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Plant Phenology in a Warming World: Keeping Up with the Heat?
Ellwood, E.R., Temple, S.A., Primack, R.B., Bradley, N.L. and Davis, C.C. 2013. Record-breaking early flowering in the Eastern United States. PLOS ONE 8: e53788.

The authors write that "flowering times are well-documented indicators of the ecological effects of climate change and are linked to numerous ecosystem processes and trophic interactions," noting that "dozens of studies have shown that flowering times for many spring-flowering plants have become earlier as a result of recent climate change." But they say that "it is uncertain if flowering times will continue to advance as temperatures rise."

What was done
In an effort designed to explore - and hopefully reduce - this uncertainty, Ellwood et al. say they "used long-term flowering records initiated by Henry David Thoreau in 1852 and Aldo Leopold in 1935 to investigate this question," capitalizing on the fact that record-breaking temperatures were recorded in the spring of 2010 and 2012 in Massachusetts (USA) and the spring of 2012 in Wisconsin (USA).

What was learned
The five U.S. researchers indicate that these record-breaking spring temperatures of 2010 and 2012 "resulted in the earliest flowering times in recorded history for dozens of spring-flowering plants of the eastern United States," and they also state that "these dramatic advances in spring flowering were successfully predicted by historical relationships between flowering and spring temperatures spanning up to 161 years of ecological change." In addition, they say "there is no indication that the 47 spring flowering plants we studied are delayed in their flowering by insufficient photoperiod or winter chilling requirements," noting that "these plants continue to flower earlier apparently in direct response to increasingly warmer mean spring temperatures."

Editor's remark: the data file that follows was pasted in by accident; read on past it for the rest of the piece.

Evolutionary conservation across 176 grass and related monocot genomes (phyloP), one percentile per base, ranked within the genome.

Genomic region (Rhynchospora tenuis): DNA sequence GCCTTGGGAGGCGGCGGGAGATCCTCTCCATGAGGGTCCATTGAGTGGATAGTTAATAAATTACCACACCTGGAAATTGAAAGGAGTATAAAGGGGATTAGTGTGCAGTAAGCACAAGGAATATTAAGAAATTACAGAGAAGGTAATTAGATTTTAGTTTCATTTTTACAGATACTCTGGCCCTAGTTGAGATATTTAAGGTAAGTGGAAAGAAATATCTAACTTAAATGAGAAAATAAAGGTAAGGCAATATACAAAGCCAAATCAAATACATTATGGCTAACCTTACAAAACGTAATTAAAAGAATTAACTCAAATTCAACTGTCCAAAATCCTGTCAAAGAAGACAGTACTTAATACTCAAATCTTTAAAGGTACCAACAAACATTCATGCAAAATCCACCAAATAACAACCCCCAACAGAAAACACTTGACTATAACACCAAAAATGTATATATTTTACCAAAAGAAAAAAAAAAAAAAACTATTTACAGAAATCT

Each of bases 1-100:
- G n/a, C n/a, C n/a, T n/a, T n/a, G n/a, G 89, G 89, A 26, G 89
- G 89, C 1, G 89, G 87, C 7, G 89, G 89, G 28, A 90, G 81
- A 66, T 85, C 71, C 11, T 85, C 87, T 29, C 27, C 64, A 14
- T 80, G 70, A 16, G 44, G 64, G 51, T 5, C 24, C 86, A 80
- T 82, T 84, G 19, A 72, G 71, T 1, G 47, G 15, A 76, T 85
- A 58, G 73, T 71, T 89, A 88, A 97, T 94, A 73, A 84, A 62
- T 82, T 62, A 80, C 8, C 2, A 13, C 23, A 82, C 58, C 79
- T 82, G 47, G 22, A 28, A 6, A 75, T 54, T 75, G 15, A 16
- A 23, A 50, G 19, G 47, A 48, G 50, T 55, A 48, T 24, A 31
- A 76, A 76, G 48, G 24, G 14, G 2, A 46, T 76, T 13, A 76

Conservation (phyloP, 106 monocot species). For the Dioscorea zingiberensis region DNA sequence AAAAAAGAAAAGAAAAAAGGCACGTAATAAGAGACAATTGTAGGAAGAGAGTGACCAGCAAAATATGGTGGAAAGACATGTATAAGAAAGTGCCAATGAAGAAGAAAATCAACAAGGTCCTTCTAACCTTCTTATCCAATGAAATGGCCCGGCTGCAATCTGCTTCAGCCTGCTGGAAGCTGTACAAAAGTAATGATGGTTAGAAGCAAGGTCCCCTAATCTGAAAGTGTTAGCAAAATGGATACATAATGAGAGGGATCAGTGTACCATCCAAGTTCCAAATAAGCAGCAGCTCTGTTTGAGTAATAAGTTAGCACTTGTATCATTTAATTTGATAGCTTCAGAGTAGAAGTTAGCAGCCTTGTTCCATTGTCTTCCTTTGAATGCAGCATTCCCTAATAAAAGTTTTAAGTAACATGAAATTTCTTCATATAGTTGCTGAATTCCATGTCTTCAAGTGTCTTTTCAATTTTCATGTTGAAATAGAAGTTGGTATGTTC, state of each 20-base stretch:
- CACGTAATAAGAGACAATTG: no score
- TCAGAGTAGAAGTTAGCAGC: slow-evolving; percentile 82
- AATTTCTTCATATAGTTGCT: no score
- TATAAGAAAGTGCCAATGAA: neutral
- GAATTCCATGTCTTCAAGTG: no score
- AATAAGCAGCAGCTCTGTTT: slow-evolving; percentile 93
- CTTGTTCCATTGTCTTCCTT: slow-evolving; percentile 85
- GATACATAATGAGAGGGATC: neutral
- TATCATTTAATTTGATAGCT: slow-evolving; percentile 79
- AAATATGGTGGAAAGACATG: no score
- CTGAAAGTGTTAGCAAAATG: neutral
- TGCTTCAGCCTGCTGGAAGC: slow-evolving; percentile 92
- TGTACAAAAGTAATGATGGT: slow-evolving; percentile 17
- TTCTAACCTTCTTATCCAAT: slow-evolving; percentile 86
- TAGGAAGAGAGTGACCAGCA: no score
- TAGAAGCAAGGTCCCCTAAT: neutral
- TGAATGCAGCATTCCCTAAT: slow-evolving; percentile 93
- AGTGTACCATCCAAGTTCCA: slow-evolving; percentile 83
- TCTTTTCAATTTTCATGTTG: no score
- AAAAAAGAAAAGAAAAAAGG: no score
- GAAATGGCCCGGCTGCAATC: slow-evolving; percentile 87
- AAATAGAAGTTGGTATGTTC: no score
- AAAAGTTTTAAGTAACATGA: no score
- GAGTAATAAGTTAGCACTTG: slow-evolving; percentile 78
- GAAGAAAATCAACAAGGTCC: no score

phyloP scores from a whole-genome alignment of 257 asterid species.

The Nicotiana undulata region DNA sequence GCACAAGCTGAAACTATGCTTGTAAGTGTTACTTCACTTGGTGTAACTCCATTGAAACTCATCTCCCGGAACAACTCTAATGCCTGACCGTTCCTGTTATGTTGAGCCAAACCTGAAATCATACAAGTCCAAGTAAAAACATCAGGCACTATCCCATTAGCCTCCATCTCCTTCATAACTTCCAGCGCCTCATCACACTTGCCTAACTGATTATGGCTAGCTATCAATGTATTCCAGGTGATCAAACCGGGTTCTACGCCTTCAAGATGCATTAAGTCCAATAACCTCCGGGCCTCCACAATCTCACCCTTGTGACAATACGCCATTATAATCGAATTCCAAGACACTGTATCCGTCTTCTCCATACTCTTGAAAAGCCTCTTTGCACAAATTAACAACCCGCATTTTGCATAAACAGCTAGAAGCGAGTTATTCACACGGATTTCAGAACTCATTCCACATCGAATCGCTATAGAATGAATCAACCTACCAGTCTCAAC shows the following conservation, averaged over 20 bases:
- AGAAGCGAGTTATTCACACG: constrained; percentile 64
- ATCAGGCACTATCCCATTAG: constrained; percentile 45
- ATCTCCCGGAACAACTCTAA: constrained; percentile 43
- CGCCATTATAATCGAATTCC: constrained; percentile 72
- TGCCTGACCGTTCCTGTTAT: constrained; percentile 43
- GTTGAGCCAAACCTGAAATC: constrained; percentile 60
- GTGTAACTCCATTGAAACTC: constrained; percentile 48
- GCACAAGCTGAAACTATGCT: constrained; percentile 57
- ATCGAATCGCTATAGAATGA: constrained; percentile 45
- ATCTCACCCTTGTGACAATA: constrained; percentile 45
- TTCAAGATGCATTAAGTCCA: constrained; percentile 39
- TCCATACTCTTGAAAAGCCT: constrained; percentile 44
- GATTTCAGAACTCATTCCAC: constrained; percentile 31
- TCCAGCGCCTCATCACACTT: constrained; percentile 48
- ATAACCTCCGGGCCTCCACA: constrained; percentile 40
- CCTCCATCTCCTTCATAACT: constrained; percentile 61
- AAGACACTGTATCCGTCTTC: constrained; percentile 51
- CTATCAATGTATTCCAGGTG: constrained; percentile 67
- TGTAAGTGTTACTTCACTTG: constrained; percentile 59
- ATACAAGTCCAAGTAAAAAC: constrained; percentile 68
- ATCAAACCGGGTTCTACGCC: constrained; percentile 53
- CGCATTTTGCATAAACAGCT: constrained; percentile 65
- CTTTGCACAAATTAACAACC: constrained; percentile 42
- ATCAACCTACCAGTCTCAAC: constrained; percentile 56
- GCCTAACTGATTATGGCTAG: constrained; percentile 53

What it means
Ellwood et al. conclude that "these results demonstrate that numerous temperate plant species have yet to show obvious signs of physiological constraints on phenological advancement in the face of climate change," which in this case is in the face of a global warming that climate alarmists characterize as the most dramatic of the past one to two millennia. This fact, in the words of the five scientists, "strongly suggests that most of these plants have not yet reached a physiological threshold," where such a relation might be expected to no longer hold true, to which we add: so far, so good ... so really good!

Reviewed 10 July 2013